American Express used revoked site certificate for weeks
Thursday, October 1, 2009 6:03:31 PM
As of this morning (October 1st) the problem has been fixed.
As I have mentioned before, a revoked certificate is no longer valid, and therefore no browser should give access to the site. In the worst-case scenario, a certificate is revoked because the key has been compromised, and the site is being used by criminals for fraudulent purposes. Revocation of a certificate is analogous to blacklisting of a credit card because the card can be abused.
The available (human readable) information indicates that the current situation was not a worst-case scenario. What seems to have happened is that American Express requested the current certificate in May, then shortly thereafter requested an updated certificate, possibly to correct a minor mistake. The old certificate is revoked automatically after a reissue, and the Web site is expected to use the newer certificate, but it seems that American Express for some reason did not update their server. Since there is no way for a browser to distinguish between a benign mistake and a worst-case scenario; we have to assume the worst.
I am sure somebody is going to mention that the site worked without problems in many other browsers. Yes, it did, but that was because the certificate for this site is issued from a special Verisign certificate hierarchy (which is being retired) that does not specify the revocation list (CRL) download location, so browsers cannot go looking for the information, based on the certificate. The reason why the CRL is not specified may, as I understand it, have to do with the fact that the hierarchy was never intended to be used for Web site certificates, but for authentication of dedicated secure server-to-server connections. Opera may be one of just a few browsers that actually check the CRL for this hierarchy, but we can only do this because we have added the certificate to a list of overrides our repository that specifies where to fetch the CRL, otherwise we would not show a padlock on these sites (and as we discovered last year, Opera users really do check the padlock!).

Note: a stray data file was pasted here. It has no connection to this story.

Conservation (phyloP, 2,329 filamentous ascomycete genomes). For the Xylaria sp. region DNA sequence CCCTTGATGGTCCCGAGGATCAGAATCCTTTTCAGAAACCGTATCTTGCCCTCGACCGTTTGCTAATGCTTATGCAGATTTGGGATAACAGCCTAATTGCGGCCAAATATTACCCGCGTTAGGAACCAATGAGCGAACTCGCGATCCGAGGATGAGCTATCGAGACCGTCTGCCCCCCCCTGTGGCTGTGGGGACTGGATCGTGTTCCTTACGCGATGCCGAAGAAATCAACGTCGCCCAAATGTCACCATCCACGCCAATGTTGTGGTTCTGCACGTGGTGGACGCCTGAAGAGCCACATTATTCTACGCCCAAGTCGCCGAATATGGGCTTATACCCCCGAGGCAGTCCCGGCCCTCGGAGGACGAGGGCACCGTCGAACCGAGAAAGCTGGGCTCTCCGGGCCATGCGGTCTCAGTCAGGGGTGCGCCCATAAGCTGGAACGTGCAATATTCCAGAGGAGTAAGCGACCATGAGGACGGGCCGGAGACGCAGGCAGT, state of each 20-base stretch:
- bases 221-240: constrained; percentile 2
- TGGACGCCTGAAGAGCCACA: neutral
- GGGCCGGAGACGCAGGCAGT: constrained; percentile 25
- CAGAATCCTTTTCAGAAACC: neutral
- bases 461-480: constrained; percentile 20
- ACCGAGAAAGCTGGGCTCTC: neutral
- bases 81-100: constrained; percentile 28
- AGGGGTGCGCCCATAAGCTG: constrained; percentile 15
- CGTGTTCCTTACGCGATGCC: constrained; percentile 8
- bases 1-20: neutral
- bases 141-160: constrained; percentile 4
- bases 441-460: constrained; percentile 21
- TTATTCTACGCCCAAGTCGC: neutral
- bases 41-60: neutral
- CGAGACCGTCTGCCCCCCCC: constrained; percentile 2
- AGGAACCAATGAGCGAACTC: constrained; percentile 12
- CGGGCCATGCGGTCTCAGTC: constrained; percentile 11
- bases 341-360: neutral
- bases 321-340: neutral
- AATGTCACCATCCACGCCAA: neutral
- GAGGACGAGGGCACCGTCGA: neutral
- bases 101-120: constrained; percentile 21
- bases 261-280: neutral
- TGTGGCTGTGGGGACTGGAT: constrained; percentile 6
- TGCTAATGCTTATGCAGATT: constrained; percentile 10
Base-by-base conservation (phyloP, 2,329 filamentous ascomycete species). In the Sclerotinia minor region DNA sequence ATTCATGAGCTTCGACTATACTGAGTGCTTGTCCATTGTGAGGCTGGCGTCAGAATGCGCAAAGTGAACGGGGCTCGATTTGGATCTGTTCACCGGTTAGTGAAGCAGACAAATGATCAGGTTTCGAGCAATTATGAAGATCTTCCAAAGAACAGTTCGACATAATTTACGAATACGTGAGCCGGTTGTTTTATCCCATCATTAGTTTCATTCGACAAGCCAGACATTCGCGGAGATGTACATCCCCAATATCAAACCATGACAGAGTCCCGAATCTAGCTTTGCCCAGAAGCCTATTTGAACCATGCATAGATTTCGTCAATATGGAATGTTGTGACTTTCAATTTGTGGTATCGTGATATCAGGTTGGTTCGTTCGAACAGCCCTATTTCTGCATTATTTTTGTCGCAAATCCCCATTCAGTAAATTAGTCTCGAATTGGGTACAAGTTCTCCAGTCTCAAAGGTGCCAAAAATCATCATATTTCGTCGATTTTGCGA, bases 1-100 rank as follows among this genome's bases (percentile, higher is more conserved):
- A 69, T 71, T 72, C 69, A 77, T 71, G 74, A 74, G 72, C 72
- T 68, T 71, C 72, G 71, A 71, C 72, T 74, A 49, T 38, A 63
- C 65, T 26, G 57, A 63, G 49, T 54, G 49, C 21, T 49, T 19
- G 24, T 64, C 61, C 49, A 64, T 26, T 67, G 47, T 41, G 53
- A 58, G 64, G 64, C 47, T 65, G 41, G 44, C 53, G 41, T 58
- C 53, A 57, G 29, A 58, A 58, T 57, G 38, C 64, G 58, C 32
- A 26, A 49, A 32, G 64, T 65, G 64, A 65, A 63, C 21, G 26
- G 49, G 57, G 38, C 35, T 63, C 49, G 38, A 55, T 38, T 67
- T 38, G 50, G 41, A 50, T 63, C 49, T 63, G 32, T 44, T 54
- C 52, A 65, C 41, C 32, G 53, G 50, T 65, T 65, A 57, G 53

A partially unanswered question is why reports appeared only so recently. Part of the reason is that a bug in our rootstore repository server caused the CRL override Opera uses to be dropped for 6-8 weeks (we fixed that two weeks ago), but that does not explain why there are no reports before the end of July. My guess, based on information from Netcraft, is that online.americanexpress.com is a new server that was brought online just a few months ago, which turns out to be well into the period when most of the CRL overrides were disabled by the repository bug, which means we did not check the CRL either for this site during that period .
Once we learned of the problem, beginning of last week, we informed Verisign about it, and I assume they informed the American Express contact for this certificate about the problem.
Yet, more than a week later the revoked certificate was still being used by the Web site, until it finally got fixed last night. Frankly, I expected better from American Express.